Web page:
Newspaper Article - Wall Street Journal

Saudi Arabia Is Changing Fast

| Nov. 04, 2019

Social liberalization has outpaced economic reform, but there doesn’t seem to be any turning back.

For Saudis these days, life is a roller coaster. Even as Iranian missiles threaten their national security and livelihood, previously unimaginable social freedoms accelerate. All this leaves some Saudis squealing with delight; others are frozen with fright.

During a three-week visit, the public delight is visible everywhere from the capital city to remote rural provinces like Jizan in the south and Tabuk in the north. Teenage Saudi girls scream hysterically at a performance here by the Korean boy band BTS. Young Saudi women with bared faces run a 5K through city streets clad only in short-sleeved T-shirts and tight leggings. Groups of young men and women relax together in Starbucks. Hotels are no longer permitted to ask Saudi couples for proof of marriage at check-in. All this change and more in a society where until very recently women, uniformly clad in floor-length abayas, couldn’t exercise, drive or appear in public with men other than close relatives.

This most puritanical of Islamic societies is increasingly mirroring Western mores as the government seeks to attract foreign tourists and investors whose money is needed to diversify the kingdom’s oil-dependent economy.

The regime no longer worries about the erosion of the kingdom’s distinctive culture. Its view is that in a world of ubiquitous social media all cultures are destined to blend and it is no longer feasible, let alone desirable, for Saudi Arabia to shut itself off from inexorable global trends.

Exactly how this is affecting the average Saudi is difficult to assess. Open debate and discussion aren’t allowed, leaving public opinion in a fog. Some Saudis undoubtedly are frightened by the arrests of even mild dissenters, the violent death of critic Jamal Khashoggi last year, and the public stripping in 2017 of prominent princes’ wealth and right to travel. Such fears are expressed only in deep privacy. The country is operating under what might be called the Thumper Rule, after the little rabbit in “Bambi” whose father teaches him, “If you can’t say something nice, don’t say nothing at all.”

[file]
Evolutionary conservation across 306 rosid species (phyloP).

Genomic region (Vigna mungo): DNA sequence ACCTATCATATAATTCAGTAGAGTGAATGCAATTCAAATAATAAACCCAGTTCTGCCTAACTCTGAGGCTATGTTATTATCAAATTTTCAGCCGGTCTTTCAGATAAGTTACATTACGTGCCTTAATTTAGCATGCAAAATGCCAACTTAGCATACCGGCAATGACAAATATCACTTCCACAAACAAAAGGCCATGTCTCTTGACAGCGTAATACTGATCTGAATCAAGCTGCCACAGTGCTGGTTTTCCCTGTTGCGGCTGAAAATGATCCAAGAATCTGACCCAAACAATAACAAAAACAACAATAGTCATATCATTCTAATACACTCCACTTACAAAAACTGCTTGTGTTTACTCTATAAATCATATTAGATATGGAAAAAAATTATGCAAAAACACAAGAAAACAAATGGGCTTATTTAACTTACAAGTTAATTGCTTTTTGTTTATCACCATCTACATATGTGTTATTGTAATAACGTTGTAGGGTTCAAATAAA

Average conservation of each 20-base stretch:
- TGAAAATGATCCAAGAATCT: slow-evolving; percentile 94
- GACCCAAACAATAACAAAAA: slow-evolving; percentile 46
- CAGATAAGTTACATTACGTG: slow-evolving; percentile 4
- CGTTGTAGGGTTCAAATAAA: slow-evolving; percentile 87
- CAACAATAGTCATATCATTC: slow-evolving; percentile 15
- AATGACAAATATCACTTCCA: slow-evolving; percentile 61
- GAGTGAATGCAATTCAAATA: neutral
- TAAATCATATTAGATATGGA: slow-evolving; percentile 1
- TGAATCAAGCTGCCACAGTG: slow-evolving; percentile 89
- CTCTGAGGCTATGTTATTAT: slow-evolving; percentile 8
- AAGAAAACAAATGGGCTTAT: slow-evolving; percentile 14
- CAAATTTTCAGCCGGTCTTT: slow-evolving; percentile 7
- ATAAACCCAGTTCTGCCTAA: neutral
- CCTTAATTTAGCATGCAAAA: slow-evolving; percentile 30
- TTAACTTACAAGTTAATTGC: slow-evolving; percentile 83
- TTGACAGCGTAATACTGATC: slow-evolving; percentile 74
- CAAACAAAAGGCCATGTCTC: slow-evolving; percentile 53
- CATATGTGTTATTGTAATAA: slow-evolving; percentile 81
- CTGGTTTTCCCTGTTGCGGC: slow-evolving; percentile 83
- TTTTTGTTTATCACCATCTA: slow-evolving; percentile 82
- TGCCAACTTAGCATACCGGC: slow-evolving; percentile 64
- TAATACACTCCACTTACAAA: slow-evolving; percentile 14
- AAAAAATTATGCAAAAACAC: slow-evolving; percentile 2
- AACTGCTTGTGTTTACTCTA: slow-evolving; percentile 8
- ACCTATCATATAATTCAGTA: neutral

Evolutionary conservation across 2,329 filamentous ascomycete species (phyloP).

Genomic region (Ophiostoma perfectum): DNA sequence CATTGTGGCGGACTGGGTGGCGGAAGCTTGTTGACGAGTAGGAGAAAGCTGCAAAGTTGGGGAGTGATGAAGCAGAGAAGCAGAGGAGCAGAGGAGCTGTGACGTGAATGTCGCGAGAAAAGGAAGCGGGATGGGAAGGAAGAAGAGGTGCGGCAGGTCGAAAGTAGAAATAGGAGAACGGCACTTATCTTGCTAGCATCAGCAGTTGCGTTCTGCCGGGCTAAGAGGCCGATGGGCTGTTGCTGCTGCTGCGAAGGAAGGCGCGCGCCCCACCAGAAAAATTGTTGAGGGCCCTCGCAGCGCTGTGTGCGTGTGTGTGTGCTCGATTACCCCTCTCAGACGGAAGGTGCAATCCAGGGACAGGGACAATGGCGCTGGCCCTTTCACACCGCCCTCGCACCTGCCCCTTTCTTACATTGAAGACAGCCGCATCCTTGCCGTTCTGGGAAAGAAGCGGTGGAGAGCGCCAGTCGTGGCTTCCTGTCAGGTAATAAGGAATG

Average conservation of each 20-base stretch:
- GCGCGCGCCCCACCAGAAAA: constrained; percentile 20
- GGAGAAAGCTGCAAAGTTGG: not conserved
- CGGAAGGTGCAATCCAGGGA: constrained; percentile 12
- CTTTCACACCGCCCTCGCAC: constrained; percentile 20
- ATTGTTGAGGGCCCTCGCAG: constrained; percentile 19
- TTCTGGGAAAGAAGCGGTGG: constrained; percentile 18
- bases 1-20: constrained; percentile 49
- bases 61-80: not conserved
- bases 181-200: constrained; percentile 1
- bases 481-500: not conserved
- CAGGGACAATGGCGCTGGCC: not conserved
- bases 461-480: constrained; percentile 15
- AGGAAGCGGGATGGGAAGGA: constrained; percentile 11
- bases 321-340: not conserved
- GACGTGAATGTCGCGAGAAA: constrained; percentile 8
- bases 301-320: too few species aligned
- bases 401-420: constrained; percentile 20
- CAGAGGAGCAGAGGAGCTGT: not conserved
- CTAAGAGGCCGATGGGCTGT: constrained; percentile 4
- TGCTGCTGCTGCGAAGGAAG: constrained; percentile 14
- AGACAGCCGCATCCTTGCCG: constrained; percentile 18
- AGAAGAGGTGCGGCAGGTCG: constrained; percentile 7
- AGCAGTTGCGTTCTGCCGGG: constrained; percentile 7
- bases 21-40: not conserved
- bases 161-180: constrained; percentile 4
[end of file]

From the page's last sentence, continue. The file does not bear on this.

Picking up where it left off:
“We are all riding in the back seat of a speeding car,” says one nervous Saudi. “We can’t see where we are going. We just pray the driver knows so we avoid crashing.” This is as close to overt criticism as Saudis dare get these days. Another Saudi sums things up this way: “We used to debate and never decide. Now we”—or rather, the king and crown prince—“decide but never debate.”

There is no doubt that Crown Prince Mohammed bin Salman, 34, effective ruler of the kingdom, has decided to press ahead full speed with economic and social change (the former much tougher than the latter). Nothing will deter him. The crown prince, those close to him say, is absolutely convinced his reforms are essential and urgent. So in his view, debate is pointless. There is no possibility of reversing course—and no apparent concern about a conservative backlash. The once-powerful religious authorities have been reduced to mouthpieces for the regime and are widely ignored by the public. Even immediate foreign threats are more distraction than deterrent to Crown Prince Mohammed’s domestic agenda.

Thus change continues at a dizzying pace. The government is spending billions on bringing entertainment—wrestling, tennis, car racing, expensive restaurants, musical performers—to the kingdom to jump-start tourism. Joining a Saudi family for dinner, I am driven by golf cart through a park to the restaurant by a young Saudi woman with a bare face, cropped hair and no abaya. Such dress or employment for a Saudi woman was unthinkable even a few months ago. “I feel out of place in my own country,” says one Saudi woman in shock at seeing a Lebanese singer entering a Riyadh hotel in a sleeveless midthigh dress. Such “indecency,” unlike dissent, runs no risk these days.